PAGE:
Campfire Co-working. Hong Kong. Studio Cassels



Campfire co-working space, designed by Studio Cassels, provides workspaces to start-ups, freelancers and creatives reflecting Hong Kong’s Western connections whilst incorporating its industrial past. On the edge of Aberdeen Harbour, Wong Chuk Hang’s manufacturing hub status has been preserved with the aim of preserving a familiar and local sight. The interior elements of steel, glass and concrete coupled with touches of colour and an overall clean and spacious layout are a nod to Hong Kong’s feng shui ideal of using energy forces to harmonize individuals with their surrounding environment.

Compelling Table Design Choices for Offices

Tables are ever-present in the workplace.  Be they office or meeting tables, corner or boardroom tables, placed in a kitchen or conference room… tables are a key feature of the design of a workplace.


Whether for casual gatherings or a quick lunch, or a crucial business decision, or even a nap – life revolves around the table and the right table is important. The choice of a table reflects the companies’ vision; a table will talk about power or position if it’s too imposing in a boardroom; it may rise and fall at the touch of a button for the CEO watching their waistline; it may shine or sparkle in a luxury brand’s meeting room – tables bring people together and speak loudly about companies’ positions. Here are a few that stand out:


Big Table B. Konstantin Grcic for BD Barcelona

Big Table B. Konstantin Grcic for BD Barcelona at iroco.com
Discover Big Table B. Konstantin Grcic for BD Barcelona at iroco.com


With the addition of an aluminium extension, this modernist table can stretch to 5 metres. Elegant and imposing, Big Table B is definitely a contender for the ideal meeting room table.


DIDYMOS Table by Antonia Astori for Driade

Discover DIDYMOS Table by Antonia Astori for Driade at iroco.com


There is no doubt that oval tables are special. The lack of sharp edges promotes togetherness, which in exchange improve relationships. Didymos is all you expect from an oval table, and with its beautiful sculptural base, it certainly won’t go unnoticed.


Cantilever Modular Table by Molo Studio for Molo

Discover Cantilever Modular Table by Molo Studio for Molo


The Cantilever Table is designed with collaborative, co-working spaces and events in mind.  Built from a flexible, honeycomb geometry, it easily expands, morphs and connects to itself via magnetic ends, and folds back to a flat pack for easy storage. Superb for multi-use spaces and pop up events.


Aero Table by Daniele Lo Scalzo Moscheri for Pedrali

Aero Table by Daniele Lo Scalzo Moscheri for Pedrali
Discover Aero Table by Daniele Lo Scalzo Moscheri for Pedrali at iroco.com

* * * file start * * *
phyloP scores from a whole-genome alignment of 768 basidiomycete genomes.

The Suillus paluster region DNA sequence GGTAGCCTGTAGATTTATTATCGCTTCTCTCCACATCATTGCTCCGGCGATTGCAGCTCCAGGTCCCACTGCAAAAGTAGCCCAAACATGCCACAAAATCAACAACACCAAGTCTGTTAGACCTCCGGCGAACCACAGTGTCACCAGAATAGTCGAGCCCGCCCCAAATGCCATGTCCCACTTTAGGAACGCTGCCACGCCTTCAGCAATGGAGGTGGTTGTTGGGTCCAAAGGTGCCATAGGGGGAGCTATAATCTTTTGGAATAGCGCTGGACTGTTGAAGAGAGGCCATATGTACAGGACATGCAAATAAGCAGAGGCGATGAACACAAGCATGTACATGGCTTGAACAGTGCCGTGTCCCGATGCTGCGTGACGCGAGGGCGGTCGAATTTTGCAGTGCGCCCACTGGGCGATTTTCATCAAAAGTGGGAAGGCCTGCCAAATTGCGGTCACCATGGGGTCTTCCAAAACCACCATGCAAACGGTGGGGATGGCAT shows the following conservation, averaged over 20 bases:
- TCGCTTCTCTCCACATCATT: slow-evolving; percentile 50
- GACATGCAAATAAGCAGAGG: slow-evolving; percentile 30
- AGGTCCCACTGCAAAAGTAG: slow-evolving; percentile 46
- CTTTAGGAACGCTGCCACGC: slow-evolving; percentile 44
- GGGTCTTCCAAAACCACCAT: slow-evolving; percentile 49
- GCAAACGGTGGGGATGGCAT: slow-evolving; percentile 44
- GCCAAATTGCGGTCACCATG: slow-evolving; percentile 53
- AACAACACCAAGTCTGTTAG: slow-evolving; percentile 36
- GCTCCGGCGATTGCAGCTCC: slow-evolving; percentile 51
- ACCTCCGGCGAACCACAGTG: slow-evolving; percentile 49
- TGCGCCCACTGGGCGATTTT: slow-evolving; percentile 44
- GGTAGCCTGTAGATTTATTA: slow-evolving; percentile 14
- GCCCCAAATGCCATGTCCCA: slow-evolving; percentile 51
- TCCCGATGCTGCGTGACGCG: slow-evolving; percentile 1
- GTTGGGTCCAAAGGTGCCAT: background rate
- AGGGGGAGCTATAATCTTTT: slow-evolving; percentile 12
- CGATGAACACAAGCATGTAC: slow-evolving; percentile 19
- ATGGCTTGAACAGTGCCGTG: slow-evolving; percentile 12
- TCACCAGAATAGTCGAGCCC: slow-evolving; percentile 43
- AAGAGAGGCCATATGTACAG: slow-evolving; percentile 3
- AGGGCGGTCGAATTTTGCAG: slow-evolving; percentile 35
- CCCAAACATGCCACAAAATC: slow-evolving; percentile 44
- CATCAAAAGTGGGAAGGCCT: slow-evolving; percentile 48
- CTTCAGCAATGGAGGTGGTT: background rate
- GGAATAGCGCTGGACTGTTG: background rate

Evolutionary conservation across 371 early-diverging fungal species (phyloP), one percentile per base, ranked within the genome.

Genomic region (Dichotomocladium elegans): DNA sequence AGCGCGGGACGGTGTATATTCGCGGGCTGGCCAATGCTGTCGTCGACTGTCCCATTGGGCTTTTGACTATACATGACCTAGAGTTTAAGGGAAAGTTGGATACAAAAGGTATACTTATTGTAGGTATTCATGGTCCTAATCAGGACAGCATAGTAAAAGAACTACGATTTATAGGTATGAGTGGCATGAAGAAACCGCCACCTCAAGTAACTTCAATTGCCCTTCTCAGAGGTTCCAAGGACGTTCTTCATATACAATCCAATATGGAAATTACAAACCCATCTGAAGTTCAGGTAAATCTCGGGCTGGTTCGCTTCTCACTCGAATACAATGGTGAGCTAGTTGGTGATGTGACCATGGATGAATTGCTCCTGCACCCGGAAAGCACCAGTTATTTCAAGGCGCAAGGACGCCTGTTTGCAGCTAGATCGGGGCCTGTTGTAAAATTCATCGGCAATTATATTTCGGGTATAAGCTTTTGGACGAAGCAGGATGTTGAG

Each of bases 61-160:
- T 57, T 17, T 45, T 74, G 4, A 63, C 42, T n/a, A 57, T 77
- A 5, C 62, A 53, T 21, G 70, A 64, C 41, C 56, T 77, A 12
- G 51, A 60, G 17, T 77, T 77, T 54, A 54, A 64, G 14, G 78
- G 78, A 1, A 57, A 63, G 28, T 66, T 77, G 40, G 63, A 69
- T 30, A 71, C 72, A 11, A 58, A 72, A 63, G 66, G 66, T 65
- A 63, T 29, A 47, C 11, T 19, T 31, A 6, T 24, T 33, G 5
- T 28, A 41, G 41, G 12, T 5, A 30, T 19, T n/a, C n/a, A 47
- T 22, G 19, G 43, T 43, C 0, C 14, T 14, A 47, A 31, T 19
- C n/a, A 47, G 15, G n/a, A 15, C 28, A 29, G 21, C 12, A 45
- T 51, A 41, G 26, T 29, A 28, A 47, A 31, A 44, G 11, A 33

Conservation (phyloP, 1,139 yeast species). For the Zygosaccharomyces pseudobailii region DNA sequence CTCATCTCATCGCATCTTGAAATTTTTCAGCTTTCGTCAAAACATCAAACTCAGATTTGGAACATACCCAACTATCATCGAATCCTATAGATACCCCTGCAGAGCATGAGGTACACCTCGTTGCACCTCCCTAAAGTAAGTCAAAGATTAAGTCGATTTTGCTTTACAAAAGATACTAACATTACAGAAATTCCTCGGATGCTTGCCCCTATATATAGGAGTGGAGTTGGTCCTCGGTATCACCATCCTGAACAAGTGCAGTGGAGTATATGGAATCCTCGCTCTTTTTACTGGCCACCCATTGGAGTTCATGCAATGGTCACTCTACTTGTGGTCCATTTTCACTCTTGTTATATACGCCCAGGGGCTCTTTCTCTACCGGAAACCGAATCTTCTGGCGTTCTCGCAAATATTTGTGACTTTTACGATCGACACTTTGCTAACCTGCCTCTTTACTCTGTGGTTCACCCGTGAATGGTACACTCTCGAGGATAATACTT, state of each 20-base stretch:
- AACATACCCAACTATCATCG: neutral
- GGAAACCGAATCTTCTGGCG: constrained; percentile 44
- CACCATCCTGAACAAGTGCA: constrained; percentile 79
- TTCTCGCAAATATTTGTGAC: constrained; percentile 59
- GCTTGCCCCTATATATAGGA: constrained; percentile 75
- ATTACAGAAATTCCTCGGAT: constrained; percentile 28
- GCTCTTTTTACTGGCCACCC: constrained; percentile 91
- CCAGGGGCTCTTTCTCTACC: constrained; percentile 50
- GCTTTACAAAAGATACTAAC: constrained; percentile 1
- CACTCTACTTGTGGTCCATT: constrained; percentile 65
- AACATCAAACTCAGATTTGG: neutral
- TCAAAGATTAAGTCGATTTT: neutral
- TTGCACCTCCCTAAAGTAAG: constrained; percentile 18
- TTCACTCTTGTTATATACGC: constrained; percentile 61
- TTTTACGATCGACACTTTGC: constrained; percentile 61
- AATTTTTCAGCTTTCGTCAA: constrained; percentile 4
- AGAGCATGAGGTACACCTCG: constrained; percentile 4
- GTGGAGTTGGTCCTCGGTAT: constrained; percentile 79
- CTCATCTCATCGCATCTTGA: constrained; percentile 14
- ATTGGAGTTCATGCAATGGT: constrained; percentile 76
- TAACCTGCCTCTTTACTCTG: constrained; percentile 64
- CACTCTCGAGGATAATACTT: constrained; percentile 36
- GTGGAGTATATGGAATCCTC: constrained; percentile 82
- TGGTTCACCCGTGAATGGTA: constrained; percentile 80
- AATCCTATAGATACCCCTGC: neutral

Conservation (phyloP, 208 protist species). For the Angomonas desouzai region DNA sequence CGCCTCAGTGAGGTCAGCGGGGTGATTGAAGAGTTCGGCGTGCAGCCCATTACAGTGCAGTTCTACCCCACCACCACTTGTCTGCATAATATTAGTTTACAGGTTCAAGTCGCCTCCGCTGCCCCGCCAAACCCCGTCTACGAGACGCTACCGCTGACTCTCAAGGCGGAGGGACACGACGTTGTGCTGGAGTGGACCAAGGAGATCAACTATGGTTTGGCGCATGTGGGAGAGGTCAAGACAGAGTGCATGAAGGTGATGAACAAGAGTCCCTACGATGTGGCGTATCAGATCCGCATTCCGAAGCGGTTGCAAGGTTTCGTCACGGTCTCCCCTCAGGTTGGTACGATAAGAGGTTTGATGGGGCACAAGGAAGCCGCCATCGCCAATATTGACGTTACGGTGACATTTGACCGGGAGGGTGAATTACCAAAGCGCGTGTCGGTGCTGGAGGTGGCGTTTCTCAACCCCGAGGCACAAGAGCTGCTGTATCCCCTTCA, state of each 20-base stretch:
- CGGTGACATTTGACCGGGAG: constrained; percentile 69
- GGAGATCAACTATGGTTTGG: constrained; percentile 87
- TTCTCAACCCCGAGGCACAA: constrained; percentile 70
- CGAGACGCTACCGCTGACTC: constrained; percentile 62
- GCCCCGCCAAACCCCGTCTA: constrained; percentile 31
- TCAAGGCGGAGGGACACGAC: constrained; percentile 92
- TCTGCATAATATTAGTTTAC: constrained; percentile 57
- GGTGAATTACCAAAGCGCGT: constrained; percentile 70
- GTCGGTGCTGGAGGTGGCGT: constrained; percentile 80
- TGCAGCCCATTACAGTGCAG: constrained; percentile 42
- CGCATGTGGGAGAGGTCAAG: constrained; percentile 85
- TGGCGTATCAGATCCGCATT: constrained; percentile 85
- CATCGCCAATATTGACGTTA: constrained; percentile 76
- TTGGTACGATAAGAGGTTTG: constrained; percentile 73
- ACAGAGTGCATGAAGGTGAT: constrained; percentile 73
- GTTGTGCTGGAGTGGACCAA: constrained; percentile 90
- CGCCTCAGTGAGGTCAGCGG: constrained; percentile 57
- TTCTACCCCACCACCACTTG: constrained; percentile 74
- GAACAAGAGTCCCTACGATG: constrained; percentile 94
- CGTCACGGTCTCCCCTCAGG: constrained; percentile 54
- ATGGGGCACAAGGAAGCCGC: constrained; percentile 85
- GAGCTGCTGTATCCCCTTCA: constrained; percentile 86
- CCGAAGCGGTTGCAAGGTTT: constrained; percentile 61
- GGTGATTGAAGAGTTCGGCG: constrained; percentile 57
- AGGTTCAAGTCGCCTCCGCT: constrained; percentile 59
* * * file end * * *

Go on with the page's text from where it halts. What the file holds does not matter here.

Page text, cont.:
Quintessentially Italian, elegant and modern, the Aero Table has both superb quality and striking aesthetics. Fitted with a glossy tempered glass top which balances upon a lacquered steel base, it works well in boardrooms and office kitchens alike. A perfect, design shabby solution for any working space wherever you are.


Snaregade Table by Norm Architects for Menu

Snaregade Table by Norm Architects for Menu
Discover Snaregade Table by Norm Architects for Menu at iroco.com


Restrained, sentimental, yet angular and impressive, the Snaregade Table is the epitome of Nordic elegance, neatly structured with an avant-garde six-leg design. At once odd and good looking this is the table to have in any creative office

Workplace Design Special

All around the world, reputable firms are fighting for talent, trying to keep employees engaged and workplaces exciting.



Offices are now much more than offices – they are workplaces: the meeting point for remote employees, for those with flexible hours, for client visits, the centres of creativity, of board meetings, of ideation, a coffee shop, a place to get a healthy snack, a place for fun. Hours are spent in workplaces and they need to feel right. Employees are demanding so much more from their workplaces, and millennials will choose careers based on how the office looks and feels. A number of factors underpin this change of mindset with technological advances being a key driver. Never before has the study of social physics and behaviour played more into the design of our workplaces.




Google Offices. NYC


At Google’s 8th Avenue headquarters, permanent desks don’t exist and it is said that even lifts are slower, both of which force staff to move around more. This ‘orchestrated chaos’ encourages what it calls ‘casual collisions’ that provoke unexpected conversations and new ideas. For many employers, this is workplace design at its best, engineering desired working behaviours that create better results. And it all makes total sense. Few dispute that the environment for our employees’ matters. There are countless surveys to back this up. In one poll of 1,456 workers by Office Genie in 2017, 45 % complained of a lack of collaborative space while 20 % felt their workplace environment actually hindered them doing their job.


Research firm Kelton Global carried out a study for National Business Furniture entitled Happiness in the Workplace. The research showed how American workers’ performance is influenced by their surroundings. 47% of employed Americans said the overall design of their workspace influenced their productivity, whilst 42% report it impacts the quality of their work. The study also found that millennials – currently the largest sector of the US workforce – are more likely to claim that their happiness, motivation, well-being and quality of work are influenced by their environment.


Nanokitchen. Youtube’s Office. NYC


Similarly, Steelcase found that one-third of workers across 17 of the world’s leading economies were disengaged. Given that engagement is so demonstrably linked to business outcomes such as employee retention, productivity and profits this is worrying. With statistics like these, it’s no surprise the office refit market is booming.